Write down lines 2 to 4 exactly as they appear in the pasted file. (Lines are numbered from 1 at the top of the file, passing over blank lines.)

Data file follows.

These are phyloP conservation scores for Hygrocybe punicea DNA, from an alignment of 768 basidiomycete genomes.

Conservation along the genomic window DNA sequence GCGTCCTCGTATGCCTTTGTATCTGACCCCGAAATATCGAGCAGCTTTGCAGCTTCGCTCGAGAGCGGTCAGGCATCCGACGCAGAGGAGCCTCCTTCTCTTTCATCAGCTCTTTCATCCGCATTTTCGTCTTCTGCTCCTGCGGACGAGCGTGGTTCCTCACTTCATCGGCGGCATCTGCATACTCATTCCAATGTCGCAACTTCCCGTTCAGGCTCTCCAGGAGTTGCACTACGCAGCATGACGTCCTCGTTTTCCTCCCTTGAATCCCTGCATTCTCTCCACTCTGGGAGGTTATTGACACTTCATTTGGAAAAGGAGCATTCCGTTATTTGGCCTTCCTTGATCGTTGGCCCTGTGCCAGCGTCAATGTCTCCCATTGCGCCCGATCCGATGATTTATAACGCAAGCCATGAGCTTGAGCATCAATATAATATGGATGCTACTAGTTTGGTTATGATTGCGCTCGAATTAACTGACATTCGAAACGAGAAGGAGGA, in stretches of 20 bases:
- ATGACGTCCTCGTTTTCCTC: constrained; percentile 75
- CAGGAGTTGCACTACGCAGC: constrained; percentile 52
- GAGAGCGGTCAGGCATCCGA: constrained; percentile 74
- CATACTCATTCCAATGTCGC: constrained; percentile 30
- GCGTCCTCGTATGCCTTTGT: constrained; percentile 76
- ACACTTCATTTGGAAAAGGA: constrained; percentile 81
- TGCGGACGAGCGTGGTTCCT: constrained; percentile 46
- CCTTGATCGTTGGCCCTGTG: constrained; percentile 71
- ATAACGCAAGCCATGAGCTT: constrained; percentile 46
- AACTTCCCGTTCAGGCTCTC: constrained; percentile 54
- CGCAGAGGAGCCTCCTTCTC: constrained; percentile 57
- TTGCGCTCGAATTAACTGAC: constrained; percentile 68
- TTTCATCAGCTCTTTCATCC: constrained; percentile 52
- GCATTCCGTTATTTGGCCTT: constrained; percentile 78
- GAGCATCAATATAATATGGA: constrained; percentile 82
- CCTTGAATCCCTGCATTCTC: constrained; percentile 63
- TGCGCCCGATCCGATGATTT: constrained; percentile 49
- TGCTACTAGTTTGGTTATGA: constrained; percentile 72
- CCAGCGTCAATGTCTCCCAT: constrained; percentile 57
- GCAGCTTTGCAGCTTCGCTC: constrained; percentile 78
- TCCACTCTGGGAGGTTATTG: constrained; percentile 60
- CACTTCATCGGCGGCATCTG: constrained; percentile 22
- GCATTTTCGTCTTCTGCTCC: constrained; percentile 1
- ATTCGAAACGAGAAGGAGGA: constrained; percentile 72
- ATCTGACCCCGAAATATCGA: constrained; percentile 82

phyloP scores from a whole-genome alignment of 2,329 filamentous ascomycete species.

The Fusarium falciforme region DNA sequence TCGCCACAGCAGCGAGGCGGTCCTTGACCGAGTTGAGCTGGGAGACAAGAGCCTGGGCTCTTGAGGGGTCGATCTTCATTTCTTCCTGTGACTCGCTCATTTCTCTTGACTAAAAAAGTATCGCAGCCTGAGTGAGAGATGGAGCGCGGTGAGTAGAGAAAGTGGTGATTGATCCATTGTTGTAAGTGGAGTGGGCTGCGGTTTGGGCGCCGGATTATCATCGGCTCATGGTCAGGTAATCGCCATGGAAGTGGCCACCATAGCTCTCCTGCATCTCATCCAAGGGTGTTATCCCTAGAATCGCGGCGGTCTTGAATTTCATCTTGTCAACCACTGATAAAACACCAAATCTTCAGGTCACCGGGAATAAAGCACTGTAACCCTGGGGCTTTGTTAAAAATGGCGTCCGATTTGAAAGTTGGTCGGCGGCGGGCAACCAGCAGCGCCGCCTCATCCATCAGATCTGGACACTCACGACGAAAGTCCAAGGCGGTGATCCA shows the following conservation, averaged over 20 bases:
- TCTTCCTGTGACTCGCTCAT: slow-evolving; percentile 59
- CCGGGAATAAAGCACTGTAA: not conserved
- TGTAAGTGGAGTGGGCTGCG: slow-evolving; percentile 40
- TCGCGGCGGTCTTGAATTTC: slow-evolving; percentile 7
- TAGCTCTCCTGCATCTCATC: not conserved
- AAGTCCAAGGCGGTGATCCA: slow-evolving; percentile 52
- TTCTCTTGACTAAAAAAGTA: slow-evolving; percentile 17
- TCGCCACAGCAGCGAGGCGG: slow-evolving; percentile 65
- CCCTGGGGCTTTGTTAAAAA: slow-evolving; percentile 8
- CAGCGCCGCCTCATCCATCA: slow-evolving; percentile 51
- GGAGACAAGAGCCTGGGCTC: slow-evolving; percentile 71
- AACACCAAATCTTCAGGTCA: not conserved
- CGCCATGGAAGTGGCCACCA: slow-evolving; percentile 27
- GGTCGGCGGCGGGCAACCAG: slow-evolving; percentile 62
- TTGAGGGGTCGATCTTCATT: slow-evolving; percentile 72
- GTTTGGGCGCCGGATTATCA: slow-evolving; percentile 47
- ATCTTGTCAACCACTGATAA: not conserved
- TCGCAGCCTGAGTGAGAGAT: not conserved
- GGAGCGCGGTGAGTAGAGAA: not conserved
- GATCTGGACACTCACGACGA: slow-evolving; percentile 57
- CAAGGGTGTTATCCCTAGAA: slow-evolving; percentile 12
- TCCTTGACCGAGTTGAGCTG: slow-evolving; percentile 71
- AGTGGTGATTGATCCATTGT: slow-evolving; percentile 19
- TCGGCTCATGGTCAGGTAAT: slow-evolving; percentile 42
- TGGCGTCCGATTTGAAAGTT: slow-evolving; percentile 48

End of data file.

Conservation along the genomic window DNA sequence GCGTCCTCGTATGCCTTTGTATCTGACCCCGAAATATCGAGCAGCTTTGCAGCTTCGCTCGAGAGCGGTCAGGCATCCGACGCAGAGGAGCCTCCTTCTCTTTCATCAGCTCTTTCATCCGCATTTTCGTCTTCTGCTCCTGCGGACGAGCGTGGTTCCTCACTTCATCGGCGGCATCTGCATACTCATTCCAATGTCGCAACTTCCCGTTCAGGCTCTCCAGGAGTTGCACTACGCAGCATGACGTCCTCGTTTTCCTCCCTTGAATCCCTGCATTCTCTCCACTCTGGGAGGTTATTGACACTTCATTTGGAAAAGGAGCATTCCGTTATTTGGCCTTCCTTGATCGTTGGCCCTGTGCCAGCGTCAATGTCTCCCATTGCGCCCGATCCGATGATTTATAACGCAAGCCATGAGCTTGAGCATCAATATAATATGGATGCTACTAGTTTGGTTATGATTGCGCTCGAATTAACTGACATTCGAAACGAGAAGGAGGA, in stretches of 20 bases:
- ATGACGTCCTCGTTTTCCTC: constrained; percentile 75
- CAGGAGTTGCACTACGCAGC: constrained; percentile 52